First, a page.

Posted 7 July

Your first look at The Talos Principle, a philosophical puzzle adventure for PS4

More on the latest project from Serious Sam developer Croteam

Hello. I’m Tom Jubert, one of the writers on The Talos Principle, and I’m here to tell you a bit about the game because the other guys are lazy busy with finishing the game.

Announced during Sony’s PlayStation press conference at E3 in June, The Talos Principle is a first-person philosophical puzzler (‘philosophical’ spelt correctly here, unlike in our launch trailer) from Croteam, the guys behind the Serious Sam games. It’s a bit atmospheric, a bit sci-fi, and a proper challenge if you’re looking for one.

Pic 1

The guys brought myself and Jonas Kyratzes on as writers around nine months ago to deliver on their aspirations for the atmosphere and story. In the game you inhabit a robot body in a digital recreation of the ancient world, and explore at the behest of an omnipresent voice in the sky. We’re keeping our cards close to our chest on this one, but you could say Philip K Dick’s oeuvre is a close match for our general motif. We hope there’s loads here to dig into and piece together if you’re so minded, but equally if you’re just here for the puzzles it won’t get in your way.

Pic 2

About those puzzles. The concept has its roots in experimental puzzle mechanics developed for Serious Sam 4, and shares with that game the latest iteration of the Serious engine. Its trial by fire was playtesting around the office – on coming out unsinged, Talos was born. In a funny kind of way, you can see the FPS lineage here in the lengths the guys have gone to find creative alternatives to the red key, red door mechanics of yesteryear. Combine these new ideas with Croteam’s reputation for packing a game full of more secrets than you can shake a chainsaw at and I think you’ve got something pretty special.

I was 16 when I played the original Serious Sam, and I was blown away by what a small team could achieve. We’ve had to wait 13 long years to see what Croteam can do when they’re not looking down the barrel of a gun, and I’m excited to be helping them deliver that.

The Talos Principle will release on PlayStation 4 later this year.

Did you enjoy this?

Comments

10 Comments 0 Author replies
Show oldest first  
 
Suton80 7 July, 2014 @ 3:29 pm   1

Awesome! Looking forward to this game. And it’s nice to hear again from Croteam.

Archacus 7 July, 2014 @ 3:29 pm   2

Hmm… hello Tom (didn’t you do something with FTL? I think I saw your name somewhere o.O sorry for off topic)

Would you be able to tell me something more about philosophical asspect of game? I’m kinda curious about some references that you used :P I mean name kinda indicates that it might have something to do with ancient Greece…. but than again the issue of free will kinda started being popular in medival and much later in modern times…

So… I kinda doubt that you will be using Aristotle’s work as referecnes… but might be wrong on that… but than agin it is called “talos” right? so probably you won’t be using Maslow’s or Freud’s works… or is it created from the scratch without any references?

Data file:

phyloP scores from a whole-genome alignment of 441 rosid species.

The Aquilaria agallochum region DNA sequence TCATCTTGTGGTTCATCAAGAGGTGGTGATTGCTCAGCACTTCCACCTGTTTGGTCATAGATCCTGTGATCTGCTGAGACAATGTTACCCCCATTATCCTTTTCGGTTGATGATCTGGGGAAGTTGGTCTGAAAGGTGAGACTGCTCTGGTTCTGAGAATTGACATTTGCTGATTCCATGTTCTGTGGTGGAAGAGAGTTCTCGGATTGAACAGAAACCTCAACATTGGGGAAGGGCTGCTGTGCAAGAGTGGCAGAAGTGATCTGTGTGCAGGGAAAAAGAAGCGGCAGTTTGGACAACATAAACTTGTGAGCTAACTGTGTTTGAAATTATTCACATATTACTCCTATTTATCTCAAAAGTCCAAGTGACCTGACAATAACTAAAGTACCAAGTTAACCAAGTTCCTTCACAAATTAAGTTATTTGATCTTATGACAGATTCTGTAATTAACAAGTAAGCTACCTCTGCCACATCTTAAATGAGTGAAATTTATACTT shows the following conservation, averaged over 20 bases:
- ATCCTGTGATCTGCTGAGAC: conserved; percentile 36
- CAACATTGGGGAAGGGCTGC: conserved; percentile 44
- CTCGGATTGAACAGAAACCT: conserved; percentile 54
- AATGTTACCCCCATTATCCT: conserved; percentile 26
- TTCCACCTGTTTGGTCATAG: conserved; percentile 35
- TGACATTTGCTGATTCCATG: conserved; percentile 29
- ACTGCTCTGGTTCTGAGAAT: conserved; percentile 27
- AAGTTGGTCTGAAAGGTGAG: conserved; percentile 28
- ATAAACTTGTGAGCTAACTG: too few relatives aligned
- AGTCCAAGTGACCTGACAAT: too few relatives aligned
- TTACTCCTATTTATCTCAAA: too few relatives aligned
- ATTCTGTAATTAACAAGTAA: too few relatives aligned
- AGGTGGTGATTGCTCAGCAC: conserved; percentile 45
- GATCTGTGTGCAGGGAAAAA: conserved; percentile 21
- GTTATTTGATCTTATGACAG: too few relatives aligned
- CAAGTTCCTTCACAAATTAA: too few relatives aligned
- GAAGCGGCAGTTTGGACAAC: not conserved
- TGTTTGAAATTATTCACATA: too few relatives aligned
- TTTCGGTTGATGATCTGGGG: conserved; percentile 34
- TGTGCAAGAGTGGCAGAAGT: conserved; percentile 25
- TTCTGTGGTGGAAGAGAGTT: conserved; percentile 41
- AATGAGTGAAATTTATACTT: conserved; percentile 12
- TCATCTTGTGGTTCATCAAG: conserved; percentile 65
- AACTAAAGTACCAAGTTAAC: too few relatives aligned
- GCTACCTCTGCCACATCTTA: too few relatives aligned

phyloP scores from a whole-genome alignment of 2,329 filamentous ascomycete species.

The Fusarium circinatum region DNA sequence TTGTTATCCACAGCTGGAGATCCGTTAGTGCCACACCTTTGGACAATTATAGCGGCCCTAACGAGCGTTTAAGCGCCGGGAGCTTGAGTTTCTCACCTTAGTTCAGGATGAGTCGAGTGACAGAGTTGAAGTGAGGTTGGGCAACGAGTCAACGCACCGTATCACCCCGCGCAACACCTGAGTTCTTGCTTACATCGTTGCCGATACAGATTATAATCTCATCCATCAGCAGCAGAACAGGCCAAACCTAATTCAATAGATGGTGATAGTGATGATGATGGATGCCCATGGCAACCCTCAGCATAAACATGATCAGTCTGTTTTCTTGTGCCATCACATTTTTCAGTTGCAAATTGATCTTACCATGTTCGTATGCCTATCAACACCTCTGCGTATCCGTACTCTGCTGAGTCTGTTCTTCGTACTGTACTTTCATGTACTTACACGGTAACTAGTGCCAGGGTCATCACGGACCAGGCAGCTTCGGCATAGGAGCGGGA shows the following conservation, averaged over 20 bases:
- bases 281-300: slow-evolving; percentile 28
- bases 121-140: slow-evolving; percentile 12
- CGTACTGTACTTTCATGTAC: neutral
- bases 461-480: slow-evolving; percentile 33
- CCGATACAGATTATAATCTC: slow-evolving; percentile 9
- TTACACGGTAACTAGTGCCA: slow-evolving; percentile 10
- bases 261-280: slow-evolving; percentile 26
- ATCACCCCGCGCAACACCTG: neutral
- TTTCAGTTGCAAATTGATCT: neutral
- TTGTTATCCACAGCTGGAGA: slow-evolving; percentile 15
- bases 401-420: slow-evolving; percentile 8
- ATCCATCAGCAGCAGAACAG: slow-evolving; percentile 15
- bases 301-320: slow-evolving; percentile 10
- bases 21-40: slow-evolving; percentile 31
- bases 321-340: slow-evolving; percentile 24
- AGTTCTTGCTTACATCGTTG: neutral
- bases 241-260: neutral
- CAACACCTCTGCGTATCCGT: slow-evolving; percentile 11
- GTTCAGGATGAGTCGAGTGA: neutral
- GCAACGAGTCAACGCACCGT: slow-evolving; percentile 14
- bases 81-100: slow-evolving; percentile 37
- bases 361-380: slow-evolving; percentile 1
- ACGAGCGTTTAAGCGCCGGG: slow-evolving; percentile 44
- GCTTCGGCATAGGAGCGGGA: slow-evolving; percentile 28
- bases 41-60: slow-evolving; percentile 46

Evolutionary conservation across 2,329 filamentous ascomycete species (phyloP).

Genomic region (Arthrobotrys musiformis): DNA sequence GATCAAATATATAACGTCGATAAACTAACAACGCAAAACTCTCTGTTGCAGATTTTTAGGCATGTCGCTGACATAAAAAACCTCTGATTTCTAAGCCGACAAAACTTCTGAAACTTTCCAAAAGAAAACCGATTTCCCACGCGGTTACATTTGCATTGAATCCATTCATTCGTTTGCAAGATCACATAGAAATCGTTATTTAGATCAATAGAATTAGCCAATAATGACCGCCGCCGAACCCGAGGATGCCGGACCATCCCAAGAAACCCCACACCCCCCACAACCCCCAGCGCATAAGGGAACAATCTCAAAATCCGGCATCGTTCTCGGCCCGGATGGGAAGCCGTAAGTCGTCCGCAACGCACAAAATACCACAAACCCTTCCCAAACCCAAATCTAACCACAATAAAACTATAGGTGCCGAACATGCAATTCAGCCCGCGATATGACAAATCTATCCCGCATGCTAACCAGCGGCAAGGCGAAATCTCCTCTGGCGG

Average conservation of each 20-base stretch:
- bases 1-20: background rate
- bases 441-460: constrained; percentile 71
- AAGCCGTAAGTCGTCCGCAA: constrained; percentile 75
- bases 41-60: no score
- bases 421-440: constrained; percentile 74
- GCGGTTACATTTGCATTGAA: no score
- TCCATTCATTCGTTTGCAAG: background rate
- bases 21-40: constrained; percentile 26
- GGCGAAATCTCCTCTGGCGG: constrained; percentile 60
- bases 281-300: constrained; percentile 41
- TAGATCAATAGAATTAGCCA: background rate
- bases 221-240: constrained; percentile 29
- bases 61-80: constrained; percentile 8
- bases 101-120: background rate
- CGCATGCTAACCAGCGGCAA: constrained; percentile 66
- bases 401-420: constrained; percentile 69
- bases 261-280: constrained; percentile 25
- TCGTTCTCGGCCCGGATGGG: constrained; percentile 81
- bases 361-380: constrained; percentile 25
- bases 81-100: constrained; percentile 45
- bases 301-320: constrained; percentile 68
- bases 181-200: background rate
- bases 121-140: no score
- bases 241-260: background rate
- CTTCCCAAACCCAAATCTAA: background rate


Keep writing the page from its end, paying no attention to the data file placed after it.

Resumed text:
So yeah I’m kinda curious about big names :P sorry about that :P

Uh oh and will there be dilemma of determinism issue? I hope so…

    Hey! Yes, I did world design and event writing on FTL and the Advanced Edition. I also worked on The Swapper, Driver: San Francisco and Penumbra.

    So the philosophical aspect comes in various guises. Free will is definitely in there. In general a nice way to look at it is a sort of historical retelling of the progress on humankind. Much as the approaches and solutions have developed, it’s most of the same questions being asked. This is reflected in the ancient architecture you see in the trailer.

    With that in mind, there’s really no core set of references – ideas are drawn from everyone from Plato to Daniel Dennett. However, we did begin noting some starting points over in this thread: http://steamcommunity.com/app/257510/discussions/0/540744935336803403/

    In terms of delivery, we have the traditional methods (voice over, readables, environmental clues etc), but we’re hoping we can use them in some interesting ways. We also have some interactive dialogues, focused around digging up your philosophical baggage and examining it.

    Is there the dilemma of determinism issue? We couldn’t do a fast-forward through human thought without that in there somewhere. The question will be whether you’re the sort of player to pose it.

 

This is an amazing article and an amazing trailer because both fail to inform me about the game or get me excited.

     
    zalwelgoedgaan 7 July, 2014 @ 3:59 pm    

    I saw some Tetris blocks and a Portal cube, what more do you need to know?

    I agree it’s a bit bland. The game is much more awesome than I made it sound. Keep an eye on the Croteam blog, hopefully once we can reveal more details we won’t have to rely on my PR skills to do the talking for us.

madmanwithabox12 7 July, 2014 @ 5:15 pm   4

I apologise, I know this isn’t the place but… I like that there was no weekly recap because all the biggest stories were about Vita. Yet when it’s PS4, SCEE (and SCEA) are all over it. It’s ridiculous how little Sony cares about Vita.

 
thekillingspree 7 July, 2014 @ 6:30 pm   5

I noticed it, too. These are sad days for Vita owners. It’s the beginning of the end. But at least we’re still getting some good games throughout this year :)

 
Gloom12356776543 7 July, 2014 @ 7:41 pm   6

Cant wait to play it ! looks great :) but I would kill for Serious Sam HD Collection for PS4 and Vita !!! ( SS FE, SS SE, SS 2, SS 3, and the two arcade titles :) ) BTW: I had great time last week enjoying sun and sea + playing SS 2 on my holiday in Croatia :)

 

why can’t i login with medenko1975 account?